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Biophilic, photobiological and energy-efficient design framework of adaptive building façades for Northern Canada

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This paper develops an integrated design framework of adaptive building façades (ABFs) to respond to photobiological and thermal needs of occupants, biophilic factors, energy requirements and climatic features in Northern Canada, i.e. near and above 50°N. The paper discusses the importance of biophilic and photobiological factors and ABFs to improve occupants’ health and human-nature relations and deal with the extreme climate in Northern Canada where non-adapted buildings that could negatively affect occupants’ wellbeing. The paper shows that existing ABFs must be further developed for northern applications in terms of (i) the physical structure and configuration of components (ii) the design of solar shading/louver panels to address photobiological and biophilic requirements (iii) the development of lighting adaptation scenarios to respond to biophilic and photobiological needs, local photoperiods and energy issues, and (iv) the overall biophilic quality for accessibility to natural patterns. The ABFs’ framework was developed in three phases including (1) process environmental data (2) produce adaptation scenarios, and (3) operate adaptation scenarios. The research discussed major issues of all phases that must be further studied, especially the development of hourly/daily/seasonally lighting adaptation scenarios. The paper develops a holistic parametric methodology to integrate and optimize major design variables of ABF’s components.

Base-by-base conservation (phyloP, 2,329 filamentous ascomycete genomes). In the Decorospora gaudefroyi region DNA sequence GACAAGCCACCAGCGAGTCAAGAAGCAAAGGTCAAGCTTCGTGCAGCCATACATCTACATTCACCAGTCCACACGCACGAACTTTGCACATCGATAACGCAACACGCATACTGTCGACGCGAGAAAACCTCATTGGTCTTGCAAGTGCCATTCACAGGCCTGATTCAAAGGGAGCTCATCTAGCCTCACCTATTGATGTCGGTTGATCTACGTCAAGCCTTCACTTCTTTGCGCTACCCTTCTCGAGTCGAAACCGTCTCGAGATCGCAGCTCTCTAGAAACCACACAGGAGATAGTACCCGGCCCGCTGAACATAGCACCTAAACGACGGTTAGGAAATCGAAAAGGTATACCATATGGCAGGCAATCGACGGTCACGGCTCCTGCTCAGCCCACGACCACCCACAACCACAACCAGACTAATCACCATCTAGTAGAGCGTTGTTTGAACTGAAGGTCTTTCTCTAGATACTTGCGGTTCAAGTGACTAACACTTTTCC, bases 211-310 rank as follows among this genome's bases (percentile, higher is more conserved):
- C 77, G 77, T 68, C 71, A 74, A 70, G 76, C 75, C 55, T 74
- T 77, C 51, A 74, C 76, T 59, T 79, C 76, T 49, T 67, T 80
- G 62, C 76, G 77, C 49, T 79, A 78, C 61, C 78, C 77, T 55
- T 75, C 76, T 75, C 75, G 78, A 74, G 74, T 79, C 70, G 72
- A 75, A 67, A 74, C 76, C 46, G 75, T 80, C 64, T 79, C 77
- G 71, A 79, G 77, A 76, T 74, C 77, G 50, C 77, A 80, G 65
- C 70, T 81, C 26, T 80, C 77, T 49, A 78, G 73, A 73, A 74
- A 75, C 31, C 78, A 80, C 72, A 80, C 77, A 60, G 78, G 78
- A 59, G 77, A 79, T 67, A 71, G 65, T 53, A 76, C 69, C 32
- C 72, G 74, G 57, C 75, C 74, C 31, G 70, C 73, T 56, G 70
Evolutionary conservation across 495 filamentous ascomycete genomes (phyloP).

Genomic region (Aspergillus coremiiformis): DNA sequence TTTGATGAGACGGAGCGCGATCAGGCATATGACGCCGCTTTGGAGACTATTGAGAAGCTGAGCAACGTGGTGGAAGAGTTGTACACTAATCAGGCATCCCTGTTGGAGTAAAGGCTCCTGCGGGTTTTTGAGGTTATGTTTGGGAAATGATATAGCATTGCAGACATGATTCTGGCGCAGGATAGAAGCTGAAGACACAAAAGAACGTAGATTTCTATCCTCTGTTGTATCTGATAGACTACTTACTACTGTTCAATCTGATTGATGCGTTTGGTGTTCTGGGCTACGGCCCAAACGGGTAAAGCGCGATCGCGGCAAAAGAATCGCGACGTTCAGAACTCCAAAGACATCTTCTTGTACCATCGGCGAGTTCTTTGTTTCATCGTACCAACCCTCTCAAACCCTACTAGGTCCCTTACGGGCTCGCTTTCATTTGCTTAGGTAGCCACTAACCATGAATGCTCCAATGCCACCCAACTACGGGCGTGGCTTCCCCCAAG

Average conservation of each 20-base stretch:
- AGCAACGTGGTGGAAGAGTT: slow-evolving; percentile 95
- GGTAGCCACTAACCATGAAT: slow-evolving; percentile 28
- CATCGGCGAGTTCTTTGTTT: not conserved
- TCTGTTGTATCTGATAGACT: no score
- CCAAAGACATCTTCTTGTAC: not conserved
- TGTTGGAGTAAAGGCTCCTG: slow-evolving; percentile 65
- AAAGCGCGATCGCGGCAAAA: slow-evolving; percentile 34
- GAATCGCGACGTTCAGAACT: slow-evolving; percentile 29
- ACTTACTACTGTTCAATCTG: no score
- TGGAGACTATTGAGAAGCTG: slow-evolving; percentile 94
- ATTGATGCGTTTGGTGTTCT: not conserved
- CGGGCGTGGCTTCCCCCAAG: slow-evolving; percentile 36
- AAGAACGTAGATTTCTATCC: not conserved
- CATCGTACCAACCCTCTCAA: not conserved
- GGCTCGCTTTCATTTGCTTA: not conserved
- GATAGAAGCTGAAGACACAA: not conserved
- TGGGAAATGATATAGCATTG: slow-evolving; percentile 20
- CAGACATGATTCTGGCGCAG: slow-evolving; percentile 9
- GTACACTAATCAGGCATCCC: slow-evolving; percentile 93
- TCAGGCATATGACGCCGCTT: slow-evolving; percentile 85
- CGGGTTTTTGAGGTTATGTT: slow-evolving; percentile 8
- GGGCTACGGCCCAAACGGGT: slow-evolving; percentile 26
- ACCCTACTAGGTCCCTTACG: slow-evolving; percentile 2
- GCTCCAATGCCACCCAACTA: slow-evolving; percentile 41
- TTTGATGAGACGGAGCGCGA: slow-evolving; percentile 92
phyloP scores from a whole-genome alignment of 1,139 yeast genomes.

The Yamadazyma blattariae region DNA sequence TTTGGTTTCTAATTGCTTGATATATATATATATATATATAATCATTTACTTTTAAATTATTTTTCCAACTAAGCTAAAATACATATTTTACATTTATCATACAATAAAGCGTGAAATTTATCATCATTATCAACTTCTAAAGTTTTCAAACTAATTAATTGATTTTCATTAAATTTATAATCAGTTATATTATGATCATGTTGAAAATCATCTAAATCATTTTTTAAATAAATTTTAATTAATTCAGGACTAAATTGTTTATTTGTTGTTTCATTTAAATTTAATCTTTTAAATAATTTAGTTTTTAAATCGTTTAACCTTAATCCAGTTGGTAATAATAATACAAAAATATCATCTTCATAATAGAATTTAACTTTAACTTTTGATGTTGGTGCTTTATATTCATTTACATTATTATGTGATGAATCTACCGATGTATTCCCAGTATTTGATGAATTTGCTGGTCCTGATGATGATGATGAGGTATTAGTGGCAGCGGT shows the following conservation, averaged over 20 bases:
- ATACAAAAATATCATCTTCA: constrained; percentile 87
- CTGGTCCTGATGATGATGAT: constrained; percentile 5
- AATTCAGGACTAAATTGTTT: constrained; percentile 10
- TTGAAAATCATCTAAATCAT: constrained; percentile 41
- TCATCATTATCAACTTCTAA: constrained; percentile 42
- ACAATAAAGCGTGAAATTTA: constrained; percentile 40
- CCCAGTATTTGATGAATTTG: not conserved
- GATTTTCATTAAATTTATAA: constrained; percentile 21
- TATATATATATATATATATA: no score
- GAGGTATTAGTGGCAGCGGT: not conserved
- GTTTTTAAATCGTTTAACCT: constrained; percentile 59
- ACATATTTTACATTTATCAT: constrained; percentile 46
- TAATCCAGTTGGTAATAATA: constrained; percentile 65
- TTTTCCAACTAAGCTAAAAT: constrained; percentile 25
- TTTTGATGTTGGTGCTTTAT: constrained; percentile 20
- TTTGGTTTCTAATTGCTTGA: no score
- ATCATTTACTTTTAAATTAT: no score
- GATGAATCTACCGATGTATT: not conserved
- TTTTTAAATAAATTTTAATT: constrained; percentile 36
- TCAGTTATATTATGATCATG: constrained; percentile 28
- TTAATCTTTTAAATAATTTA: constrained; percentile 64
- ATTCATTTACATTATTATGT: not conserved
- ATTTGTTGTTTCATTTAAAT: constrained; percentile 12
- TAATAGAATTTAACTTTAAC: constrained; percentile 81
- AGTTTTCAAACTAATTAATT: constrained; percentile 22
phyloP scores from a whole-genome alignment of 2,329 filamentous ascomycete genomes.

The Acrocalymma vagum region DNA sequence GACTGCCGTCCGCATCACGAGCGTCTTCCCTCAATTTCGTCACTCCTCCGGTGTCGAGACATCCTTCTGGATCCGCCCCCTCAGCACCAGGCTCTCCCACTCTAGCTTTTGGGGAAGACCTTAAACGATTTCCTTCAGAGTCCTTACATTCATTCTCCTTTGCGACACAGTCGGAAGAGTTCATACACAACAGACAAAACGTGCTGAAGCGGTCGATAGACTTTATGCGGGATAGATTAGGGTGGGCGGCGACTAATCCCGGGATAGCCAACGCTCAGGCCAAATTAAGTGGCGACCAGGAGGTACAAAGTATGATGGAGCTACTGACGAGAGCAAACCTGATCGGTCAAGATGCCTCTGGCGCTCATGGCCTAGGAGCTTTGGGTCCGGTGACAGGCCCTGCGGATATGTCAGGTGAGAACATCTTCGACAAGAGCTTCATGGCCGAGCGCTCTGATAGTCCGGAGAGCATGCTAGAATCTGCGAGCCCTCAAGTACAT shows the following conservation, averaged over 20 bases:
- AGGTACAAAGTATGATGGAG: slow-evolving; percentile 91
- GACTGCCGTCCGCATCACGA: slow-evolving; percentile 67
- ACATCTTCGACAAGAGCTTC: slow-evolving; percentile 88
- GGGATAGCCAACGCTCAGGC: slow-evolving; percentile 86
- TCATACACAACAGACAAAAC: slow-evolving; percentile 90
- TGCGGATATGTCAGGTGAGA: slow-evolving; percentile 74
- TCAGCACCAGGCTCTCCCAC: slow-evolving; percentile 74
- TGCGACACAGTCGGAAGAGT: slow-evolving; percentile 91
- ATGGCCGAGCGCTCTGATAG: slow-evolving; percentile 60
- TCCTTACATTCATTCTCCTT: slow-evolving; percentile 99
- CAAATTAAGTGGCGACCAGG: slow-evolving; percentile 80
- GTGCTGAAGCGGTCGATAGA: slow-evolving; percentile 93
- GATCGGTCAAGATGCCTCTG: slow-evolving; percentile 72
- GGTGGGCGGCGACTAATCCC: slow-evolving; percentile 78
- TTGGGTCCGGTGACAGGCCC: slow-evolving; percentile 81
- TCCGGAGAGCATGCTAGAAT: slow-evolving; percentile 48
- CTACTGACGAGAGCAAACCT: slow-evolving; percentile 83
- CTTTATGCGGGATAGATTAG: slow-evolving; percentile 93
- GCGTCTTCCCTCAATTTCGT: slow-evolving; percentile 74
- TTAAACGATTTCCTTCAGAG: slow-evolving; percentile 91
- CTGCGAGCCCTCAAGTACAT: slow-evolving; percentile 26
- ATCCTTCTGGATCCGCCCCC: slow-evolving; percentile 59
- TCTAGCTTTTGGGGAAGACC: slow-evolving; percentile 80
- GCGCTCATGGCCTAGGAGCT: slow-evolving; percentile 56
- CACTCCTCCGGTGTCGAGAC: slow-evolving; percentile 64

Indoor + built environment (2020)
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Climate-responsive building , Image-forming effects , Non-image forming effect , Thermal comfort , Adaptation scenarios , Extreme climate
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article de recherche